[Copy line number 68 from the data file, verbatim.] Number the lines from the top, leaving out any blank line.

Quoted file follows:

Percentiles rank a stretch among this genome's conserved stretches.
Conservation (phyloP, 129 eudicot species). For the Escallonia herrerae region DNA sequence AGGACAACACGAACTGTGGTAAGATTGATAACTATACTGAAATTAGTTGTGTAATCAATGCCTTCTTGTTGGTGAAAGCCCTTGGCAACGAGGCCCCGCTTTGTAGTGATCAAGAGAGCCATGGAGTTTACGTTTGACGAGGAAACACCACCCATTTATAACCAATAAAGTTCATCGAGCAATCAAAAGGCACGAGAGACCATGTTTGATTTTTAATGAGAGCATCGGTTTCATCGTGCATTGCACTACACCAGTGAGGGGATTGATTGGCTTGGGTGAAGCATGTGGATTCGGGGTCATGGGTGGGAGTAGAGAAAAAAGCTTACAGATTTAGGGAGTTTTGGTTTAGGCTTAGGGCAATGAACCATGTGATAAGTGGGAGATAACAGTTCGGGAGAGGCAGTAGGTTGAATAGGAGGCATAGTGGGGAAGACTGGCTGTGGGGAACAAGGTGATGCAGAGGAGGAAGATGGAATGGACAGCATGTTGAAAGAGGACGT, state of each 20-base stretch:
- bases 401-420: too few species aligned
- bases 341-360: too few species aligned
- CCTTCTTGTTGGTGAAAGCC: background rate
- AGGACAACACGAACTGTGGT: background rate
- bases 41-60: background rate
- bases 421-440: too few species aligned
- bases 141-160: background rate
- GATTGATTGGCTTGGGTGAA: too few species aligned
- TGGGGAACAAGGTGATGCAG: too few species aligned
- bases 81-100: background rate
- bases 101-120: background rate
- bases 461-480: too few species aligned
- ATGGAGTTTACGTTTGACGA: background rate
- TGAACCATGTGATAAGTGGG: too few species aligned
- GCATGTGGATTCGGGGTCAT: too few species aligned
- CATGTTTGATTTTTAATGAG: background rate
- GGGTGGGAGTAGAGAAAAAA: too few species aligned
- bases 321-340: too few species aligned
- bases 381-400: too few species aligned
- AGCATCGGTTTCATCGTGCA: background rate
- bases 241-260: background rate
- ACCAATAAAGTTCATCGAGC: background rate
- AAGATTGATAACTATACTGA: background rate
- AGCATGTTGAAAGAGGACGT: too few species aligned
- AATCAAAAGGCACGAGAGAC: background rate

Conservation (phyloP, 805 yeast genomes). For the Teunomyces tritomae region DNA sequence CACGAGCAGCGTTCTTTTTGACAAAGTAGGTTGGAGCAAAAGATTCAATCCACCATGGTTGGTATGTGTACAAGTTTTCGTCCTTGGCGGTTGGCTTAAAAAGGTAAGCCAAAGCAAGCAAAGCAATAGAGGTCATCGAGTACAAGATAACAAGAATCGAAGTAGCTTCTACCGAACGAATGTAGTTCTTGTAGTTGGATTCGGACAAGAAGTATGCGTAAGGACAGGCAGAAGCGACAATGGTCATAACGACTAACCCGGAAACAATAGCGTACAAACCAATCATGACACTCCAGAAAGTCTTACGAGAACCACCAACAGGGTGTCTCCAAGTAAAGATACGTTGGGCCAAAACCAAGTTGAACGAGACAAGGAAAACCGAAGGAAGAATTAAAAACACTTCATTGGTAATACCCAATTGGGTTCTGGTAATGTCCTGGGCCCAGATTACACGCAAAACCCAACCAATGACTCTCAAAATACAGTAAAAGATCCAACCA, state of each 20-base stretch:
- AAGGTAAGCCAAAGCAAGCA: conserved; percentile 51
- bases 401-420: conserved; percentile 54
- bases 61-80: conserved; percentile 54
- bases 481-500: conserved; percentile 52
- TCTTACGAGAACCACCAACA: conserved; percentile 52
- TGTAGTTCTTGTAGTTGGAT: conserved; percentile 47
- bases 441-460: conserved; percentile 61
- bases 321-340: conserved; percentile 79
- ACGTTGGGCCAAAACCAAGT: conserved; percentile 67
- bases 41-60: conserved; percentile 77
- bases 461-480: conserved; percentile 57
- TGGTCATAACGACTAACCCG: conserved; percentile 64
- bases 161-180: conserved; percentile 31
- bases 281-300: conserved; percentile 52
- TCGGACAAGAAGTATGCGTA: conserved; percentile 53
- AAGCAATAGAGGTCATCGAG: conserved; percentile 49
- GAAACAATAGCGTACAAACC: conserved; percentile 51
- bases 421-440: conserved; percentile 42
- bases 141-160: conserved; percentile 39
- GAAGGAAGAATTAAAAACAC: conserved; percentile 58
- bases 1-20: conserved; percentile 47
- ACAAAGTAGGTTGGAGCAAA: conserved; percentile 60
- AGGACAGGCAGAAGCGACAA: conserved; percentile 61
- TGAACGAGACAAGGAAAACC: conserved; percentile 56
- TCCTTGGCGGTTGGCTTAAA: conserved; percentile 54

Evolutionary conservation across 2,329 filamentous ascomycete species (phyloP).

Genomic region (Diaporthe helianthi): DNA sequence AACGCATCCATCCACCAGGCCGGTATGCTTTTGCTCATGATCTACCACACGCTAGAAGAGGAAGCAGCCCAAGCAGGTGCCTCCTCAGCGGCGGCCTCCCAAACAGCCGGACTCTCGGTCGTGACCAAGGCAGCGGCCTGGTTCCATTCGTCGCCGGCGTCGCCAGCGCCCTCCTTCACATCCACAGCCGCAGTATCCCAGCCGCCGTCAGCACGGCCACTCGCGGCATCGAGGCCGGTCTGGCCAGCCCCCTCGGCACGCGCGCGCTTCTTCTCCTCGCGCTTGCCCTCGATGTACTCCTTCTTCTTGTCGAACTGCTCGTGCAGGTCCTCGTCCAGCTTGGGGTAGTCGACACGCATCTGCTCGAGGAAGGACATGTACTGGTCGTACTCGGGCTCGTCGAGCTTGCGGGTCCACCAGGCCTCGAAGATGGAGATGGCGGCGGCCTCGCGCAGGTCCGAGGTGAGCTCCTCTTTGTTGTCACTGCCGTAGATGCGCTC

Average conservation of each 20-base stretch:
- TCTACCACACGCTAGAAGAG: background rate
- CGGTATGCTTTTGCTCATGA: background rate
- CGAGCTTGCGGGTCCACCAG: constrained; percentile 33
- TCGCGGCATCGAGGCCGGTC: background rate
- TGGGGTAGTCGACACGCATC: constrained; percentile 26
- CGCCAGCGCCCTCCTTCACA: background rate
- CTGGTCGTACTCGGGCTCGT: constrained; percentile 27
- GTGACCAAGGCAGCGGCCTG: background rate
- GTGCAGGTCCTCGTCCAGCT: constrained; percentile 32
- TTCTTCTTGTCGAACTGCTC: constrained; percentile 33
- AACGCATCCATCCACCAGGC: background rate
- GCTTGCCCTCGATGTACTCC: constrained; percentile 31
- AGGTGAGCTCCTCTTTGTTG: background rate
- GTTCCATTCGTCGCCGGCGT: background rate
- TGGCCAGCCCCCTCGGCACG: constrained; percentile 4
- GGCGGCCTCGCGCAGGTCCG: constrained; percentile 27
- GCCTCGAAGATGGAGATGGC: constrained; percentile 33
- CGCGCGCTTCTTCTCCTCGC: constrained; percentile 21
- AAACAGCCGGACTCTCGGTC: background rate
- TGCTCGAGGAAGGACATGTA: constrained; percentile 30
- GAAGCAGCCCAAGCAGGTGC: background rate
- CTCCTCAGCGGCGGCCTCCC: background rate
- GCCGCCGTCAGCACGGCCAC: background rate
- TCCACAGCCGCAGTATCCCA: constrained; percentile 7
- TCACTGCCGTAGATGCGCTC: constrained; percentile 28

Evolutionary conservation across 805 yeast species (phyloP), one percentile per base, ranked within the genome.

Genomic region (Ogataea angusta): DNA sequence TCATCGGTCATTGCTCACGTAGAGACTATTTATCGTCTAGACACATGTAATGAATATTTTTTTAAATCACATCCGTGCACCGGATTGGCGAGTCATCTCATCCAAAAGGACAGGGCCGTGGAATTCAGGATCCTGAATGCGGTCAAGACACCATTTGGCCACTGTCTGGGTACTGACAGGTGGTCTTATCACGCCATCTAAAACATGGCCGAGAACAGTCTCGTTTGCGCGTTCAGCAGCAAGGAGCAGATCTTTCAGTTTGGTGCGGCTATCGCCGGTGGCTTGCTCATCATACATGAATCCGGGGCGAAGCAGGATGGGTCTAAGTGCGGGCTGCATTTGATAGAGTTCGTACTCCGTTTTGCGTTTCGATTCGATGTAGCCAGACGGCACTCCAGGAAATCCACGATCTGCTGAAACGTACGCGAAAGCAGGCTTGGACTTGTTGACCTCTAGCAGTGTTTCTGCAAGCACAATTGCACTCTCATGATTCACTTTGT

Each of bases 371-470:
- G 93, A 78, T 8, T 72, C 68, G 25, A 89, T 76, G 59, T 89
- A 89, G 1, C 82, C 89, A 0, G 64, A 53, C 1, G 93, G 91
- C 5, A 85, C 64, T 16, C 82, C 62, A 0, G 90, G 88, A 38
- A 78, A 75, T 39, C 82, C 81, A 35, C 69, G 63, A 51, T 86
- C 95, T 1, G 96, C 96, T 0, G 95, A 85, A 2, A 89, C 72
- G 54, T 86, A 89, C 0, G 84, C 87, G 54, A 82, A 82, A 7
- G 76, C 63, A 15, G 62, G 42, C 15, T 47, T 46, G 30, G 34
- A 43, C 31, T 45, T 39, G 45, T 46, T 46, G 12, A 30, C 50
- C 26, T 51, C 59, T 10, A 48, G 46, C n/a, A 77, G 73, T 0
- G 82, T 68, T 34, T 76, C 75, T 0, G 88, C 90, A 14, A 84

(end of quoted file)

- GCTTGCCCTCGATGTACTCC: constrained; percentile 31